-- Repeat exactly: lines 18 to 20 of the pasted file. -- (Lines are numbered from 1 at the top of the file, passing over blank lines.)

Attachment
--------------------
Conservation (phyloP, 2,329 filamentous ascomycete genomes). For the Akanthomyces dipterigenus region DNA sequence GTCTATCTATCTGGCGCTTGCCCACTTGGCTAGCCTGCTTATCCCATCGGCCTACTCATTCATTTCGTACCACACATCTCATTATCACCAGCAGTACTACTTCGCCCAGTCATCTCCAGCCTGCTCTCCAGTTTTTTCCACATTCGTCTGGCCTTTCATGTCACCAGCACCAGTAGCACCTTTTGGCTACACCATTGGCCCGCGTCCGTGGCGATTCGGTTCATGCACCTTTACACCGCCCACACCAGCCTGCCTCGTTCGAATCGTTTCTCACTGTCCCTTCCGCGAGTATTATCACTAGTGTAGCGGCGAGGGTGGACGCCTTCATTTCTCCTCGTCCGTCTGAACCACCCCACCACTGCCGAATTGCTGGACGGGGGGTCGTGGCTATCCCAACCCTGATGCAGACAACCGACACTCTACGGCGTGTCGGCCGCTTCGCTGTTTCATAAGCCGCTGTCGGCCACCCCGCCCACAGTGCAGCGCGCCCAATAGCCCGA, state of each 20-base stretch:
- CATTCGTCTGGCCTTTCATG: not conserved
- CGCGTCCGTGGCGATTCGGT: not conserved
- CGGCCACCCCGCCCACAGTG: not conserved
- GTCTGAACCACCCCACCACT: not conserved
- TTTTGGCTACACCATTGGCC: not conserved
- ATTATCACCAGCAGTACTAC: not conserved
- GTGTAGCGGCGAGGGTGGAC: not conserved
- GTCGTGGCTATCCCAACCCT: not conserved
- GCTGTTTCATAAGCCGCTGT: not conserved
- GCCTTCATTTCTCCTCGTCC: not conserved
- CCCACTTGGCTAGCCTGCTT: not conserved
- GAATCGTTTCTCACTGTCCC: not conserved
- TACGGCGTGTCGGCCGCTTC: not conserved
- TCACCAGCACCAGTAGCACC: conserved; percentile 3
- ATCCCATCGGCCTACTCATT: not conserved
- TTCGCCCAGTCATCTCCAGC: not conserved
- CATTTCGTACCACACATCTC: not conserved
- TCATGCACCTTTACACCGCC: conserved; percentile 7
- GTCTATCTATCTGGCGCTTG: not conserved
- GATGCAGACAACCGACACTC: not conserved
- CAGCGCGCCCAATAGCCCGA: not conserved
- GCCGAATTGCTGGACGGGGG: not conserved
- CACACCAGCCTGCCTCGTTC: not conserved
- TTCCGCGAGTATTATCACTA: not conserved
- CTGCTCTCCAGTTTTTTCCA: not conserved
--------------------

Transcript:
- CATTTCGTACCACACATCTC: not conserved
- TCATGCACCTTTACACCGCC: conserved; percentile 7
- GTCTATCTATCTGGCGCTTG: not conserved